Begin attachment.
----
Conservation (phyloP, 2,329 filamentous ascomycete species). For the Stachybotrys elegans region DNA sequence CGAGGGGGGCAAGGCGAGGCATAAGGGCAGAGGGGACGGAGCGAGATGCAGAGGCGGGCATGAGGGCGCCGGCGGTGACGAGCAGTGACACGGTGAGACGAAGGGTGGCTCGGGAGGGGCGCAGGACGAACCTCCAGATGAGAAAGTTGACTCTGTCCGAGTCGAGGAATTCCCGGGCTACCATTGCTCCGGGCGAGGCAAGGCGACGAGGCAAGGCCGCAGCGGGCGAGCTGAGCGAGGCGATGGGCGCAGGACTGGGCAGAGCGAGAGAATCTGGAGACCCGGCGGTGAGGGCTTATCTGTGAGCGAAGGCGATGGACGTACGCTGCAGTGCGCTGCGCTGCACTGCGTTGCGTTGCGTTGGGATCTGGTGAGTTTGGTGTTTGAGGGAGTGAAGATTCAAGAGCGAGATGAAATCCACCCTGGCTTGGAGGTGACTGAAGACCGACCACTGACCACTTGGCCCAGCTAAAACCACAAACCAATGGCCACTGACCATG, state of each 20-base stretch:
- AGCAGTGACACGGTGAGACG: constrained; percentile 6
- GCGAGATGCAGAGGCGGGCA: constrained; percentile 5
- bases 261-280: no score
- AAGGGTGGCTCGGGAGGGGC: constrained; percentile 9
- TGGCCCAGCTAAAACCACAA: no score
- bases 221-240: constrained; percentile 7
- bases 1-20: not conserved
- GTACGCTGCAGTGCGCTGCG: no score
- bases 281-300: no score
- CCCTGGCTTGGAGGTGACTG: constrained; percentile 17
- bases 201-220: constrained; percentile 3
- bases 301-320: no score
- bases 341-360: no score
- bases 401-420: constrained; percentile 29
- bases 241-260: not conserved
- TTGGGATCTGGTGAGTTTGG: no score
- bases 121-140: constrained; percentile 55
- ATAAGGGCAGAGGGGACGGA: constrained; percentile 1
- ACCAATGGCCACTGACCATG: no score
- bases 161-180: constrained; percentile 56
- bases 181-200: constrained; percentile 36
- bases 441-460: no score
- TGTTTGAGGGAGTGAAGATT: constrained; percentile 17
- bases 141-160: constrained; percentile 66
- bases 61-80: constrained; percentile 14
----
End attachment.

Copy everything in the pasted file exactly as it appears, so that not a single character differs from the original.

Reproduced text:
Conservation (phyloP, 2,329 filamentous ascomycete species). For the Stachybotrys elegans region DNA sequence CGAGGGGGGCAAGGCGAGGCATAAGGGCAGAGGGGACGGAGCGAGATGCAGAGGCGGGCATGAGGGCGCCGGCGGTGACGAGCAGTGACACGGTGAGACGAAGGGTGGCTCGGGAGGGGCGCAGGACGAACCTCCAGATGAGAAAGTTGACTCTGTCCGAGTCGAGGAATTCCCGGGCTACCATTGCTCCGGGCGAGGCAAGGCGACGAGGCAAGGCCGCAGCGGGCGAGCTGAGCGAGGCGATGGGCGCAGGACTGGGCAGAGCGAGAGAATCTGGAGACCCGGCGGTGAGGGCTTATCTGTGAGCGAAGGCGATGGACGTACGCTGCAGTGCGCTGCGCTGCACTGCGTTGCGTTGCGTTGGGATCTGGTGAGTTTGGTGTTTGAGGGAGTGAAGATTCAAGAGCGAGATGAAATCCACCCTGGCTTGGAGGTGACTGAAGACCGACCACTGACCACTTGGCCCAGCTAAAACCACAAACCAATGGCCACTGACCATG, state of each 20-base stretch:
- AGCAGTGACACGGTGAGACG: constrained; percentile 6
- GCGAGATGCAGAGGCGGGCA: constrained; percentile 5
- bases 261-280: no score
- AAGGGTGGCTCGGGAGGGGC: constrained; percentile 9
- TGGCCCAGCTAAAACCACAA: no score
- bases 221-240: constrained; percentile 7
- bases 1-20: not conserved
- GTACGCTGCAGTGCGCTGCG: no score
- bases 281-300: no score
- CCCTGGCTTGGAGGTGACTG: constrained; percentile 17
- bases 201-220: constrained; percentile 3
- bases 301-320: no score
- bases 341-360: no score
- bases 401-420: constrained; percentile 29
- bases 241-260: not conserved
- TTGGGATCTGGTGAGTTTGG: no score
- bases 121-140: constrained; percentile 55
- ATAAGGGCAGAGGGGACGGA: constrained; percentile 1
- ACCAATGGCCACTGACCATG: no score
- bases 161-180: constrained; percentile 56
- bases 181-200: constrained; percentile 36
- bases 441-460: no score
- TGTTTGAGGGAGTGAAGATT: constrained; percentile 17
- bases 141-160: constrained; percentile 66
- bases 61-80: constrained; percentile 14